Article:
In her response to a reader’s question about clot prevention in a patient with systemiclupus erythematosus (SLE) and anticardiolipin antibody syndrome,Dr Bonnie Bermas recommends warfarin (CONSULTANT, September 15, 2003,page 1329).
In her response to a reader's question about clot prevention in a patient with systemiclupus erythematosus (SLE) and anticardiolipin antibody syndrome,Dr Bonnie Bermas recommends warfarin (CONSULTANT, September 15, 2003,page 1329). However, this recommendation is based on references that are over7 years old. Moreover, it seemed to me that too little information about the patientwas given to warrant a recommendation of warfarin. Although the reader statedthat the patient had had a previous infarct, how was it determined that this wasrelated to a hypercoagulable state rather than to the all-too-common risk factorsof hyperlipidemia, obesity, diabetes, and smoking? If the relationship can be verified,is there evidence that warfarin prevents future events as well as antiplateletagents, cholesterol-lowering agents, β-blockers, and/or angiotensin-converting enzyme(ACE) inhibitors?-- Ronald Hirsch, MD
Algonquin, IllPatients who have antiphospholipid antibodies andwho have had a major clotting event fulfill the criteriafor antiphospholipid antibody syndrome,1 forwhich the standard treatment is lifelong warfarintherapy.How was it determined that the patient's thrombosiswas related to a hypercoagulable state and not to other riskfactors? The only information the reader provided is thatthe patient has SLE and anticardiolipin antibody syndrome[sic] and had a previous infarct. Other risk factors couldcertainly have contributed to the infarct. However, becausethe peak incidence of SLE is in the second to fourth decadesof life and because risk factors such as hyperlipidemia,diabetes, and smoking are less likely to come intoplay in this age group, I assumed that this patient's majorrisk factor was the antiphospholipid antibody syndrome.There are no studies in patients with antiphospholipidantibody syndrome that compare warfarin with antiplateletagents, cholesterol-lowering agents, β-blockers,and/or ACE inhibitors. Only a handful of case reports andretrospective articles have been published on this topic. Amore recent retrospective article from a group of investigatorswhom I had referenced in my response confirmedthe recommendation that the target INR should be 3.5 inthese patients.2After my response appeared in CONSULTANT, thefirst prospective review of the topic was published.3 Thegist of these investigators' recommendation was the same:long-term anticoagulation. However, they concluded that atarget INR of 2.0 to 3.0 might be safer and just as effectiveas higher targets.Thus, the latest thinking regarding patients with antiphospholipidantibody syndrome (as manifested by athrombotic event) is that long-term anticoagulation is warranted.Hopefully, future prospective studies will elucidatethe optimal target INR to both minimize recurrent thromboticevents and ensure patient safety.-- Bonnie Lee Bermas, MD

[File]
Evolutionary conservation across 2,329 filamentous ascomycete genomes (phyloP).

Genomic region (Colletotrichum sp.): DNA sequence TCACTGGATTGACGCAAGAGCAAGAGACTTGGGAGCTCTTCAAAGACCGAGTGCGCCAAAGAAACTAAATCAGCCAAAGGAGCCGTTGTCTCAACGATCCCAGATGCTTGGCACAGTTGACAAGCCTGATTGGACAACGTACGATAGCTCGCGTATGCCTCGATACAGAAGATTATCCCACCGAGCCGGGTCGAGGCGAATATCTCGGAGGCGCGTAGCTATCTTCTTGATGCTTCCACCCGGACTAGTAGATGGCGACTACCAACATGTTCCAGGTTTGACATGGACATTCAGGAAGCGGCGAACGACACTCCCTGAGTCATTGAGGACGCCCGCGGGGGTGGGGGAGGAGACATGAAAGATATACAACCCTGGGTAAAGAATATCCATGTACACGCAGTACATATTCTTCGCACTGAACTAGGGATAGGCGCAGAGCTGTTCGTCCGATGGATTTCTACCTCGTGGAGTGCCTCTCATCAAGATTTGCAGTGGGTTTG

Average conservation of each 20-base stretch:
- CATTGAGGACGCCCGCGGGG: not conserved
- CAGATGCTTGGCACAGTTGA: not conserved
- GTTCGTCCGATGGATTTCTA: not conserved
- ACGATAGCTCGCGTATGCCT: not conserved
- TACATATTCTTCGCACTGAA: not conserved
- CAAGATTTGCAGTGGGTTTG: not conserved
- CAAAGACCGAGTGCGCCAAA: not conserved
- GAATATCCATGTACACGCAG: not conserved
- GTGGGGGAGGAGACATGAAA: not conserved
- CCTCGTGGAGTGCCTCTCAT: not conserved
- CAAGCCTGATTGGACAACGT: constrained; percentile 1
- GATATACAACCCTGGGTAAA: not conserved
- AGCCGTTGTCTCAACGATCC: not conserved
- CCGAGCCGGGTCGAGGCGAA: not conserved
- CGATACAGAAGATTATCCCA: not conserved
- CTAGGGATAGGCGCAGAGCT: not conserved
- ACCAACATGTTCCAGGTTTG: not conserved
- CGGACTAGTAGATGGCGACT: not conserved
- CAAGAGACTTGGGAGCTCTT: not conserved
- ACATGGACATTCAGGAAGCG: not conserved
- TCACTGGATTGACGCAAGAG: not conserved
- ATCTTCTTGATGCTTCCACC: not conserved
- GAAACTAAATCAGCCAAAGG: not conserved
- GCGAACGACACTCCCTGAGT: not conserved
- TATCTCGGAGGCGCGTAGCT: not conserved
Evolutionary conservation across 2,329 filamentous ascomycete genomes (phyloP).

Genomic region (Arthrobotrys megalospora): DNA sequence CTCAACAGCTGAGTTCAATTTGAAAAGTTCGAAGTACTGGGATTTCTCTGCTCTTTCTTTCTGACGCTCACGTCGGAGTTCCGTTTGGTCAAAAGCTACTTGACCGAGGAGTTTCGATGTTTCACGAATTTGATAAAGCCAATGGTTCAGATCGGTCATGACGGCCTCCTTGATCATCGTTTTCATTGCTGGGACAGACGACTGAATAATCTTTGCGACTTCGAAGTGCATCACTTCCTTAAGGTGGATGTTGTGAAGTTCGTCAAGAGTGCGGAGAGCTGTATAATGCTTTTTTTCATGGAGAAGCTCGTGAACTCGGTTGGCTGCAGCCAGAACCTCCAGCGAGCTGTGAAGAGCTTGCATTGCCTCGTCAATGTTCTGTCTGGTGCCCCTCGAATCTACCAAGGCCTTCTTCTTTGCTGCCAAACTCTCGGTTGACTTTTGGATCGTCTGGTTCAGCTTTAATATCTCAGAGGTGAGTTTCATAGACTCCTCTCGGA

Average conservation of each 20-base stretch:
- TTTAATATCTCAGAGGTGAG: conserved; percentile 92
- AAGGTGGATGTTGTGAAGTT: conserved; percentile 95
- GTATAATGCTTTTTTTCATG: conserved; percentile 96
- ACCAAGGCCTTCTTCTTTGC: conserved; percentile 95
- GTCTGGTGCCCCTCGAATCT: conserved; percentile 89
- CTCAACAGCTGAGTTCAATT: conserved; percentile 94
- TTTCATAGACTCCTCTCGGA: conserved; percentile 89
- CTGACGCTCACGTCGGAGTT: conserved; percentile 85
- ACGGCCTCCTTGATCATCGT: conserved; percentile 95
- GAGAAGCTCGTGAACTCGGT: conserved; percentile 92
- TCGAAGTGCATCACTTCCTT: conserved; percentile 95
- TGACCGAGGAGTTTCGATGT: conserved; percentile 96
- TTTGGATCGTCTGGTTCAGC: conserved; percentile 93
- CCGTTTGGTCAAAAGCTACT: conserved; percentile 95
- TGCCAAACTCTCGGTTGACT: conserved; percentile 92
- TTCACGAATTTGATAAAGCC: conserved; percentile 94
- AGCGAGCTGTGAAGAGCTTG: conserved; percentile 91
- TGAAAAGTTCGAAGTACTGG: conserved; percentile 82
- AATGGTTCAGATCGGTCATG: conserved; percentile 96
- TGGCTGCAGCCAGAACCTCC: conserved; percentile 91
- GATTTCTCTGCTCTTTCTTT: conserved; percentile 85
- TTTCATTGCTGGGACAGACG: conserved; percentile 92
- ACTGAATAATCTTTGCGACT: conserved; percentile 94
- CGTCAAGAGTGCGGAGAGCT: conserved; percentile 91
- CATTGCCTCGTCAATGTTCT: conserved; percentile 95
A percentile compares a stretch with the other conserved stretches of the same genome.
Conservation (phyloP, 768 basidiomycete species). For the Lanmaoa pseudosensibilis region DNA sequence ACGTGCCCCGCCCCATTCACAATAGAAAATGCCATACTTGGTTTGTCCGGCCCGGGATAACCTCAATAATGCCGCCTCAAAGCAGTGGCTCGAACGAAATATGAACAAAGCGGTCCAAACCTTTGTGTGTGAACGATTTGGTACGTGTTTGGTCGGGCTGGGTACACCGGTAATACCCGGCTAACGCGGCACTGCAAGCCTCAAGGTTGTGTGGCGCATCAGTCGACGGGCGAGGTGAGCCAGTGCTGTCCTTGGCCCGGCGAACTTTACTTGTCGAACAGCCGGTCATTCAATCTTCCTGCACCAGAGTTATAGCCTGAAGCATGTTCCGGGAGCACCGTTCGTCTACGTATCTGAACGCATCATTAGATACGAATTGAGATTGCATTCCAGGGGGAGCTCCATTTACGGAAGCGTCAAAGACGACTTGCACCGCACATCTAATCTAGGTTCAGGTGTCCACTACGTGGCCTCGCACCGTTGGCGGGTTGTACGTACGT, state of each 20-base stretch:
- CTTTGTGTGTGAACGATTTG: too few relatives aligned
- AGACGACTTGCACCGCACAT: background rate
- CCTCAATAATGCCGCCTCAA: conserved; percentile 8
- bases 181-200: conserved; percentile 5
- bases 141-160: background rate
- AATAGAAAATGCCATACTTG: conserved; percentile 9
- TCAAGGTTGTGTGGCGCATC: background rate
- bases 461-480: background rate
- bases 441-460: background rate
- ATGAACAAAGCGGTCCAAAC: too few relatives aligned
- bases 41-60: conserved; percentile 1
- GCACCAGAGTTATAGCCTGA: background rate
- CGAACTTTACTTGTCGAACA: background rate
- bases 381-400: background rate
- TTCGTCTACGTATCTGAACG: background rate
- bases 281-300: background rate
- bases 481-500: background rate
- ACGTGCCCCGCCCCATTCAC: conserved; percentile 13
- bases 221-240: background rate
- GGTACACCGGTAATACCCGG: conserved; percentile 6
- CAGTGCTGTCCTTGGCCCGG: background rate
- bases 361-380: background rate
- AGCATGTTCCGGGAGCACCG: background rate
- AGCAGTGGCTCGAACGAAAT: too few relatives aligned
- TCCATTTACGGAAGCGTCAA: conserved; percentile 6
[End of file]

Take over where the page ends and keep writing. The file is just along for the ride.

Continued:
Assistant Professor of Medicine
Division of Rheumatology
Harvard Medical School
Wilson WA, Azzudin EG, Takos K, et al. International consensus statementon preliminary classification criteria for definite antiphospholipid syndrome: reportof an international workshop.
Ruiz-Irastorza G, Khamashta MA, Hunt BJ, et al. Bleeding and recurrentthrombosis in definite antiphospholipid syndrome: analysis of a series of 66 patientstreated with oral anticoagulation to a target international normalized ratioof 3.5.
Arch Intern Med.
Crowther MA, Ginsberg JS, Julian J, et al. A comparison of two intensities ofwarfarin for the prevention of recurrent thrombosis in patients with the antiphospholipidantibody syndrome.
N Engl J Med.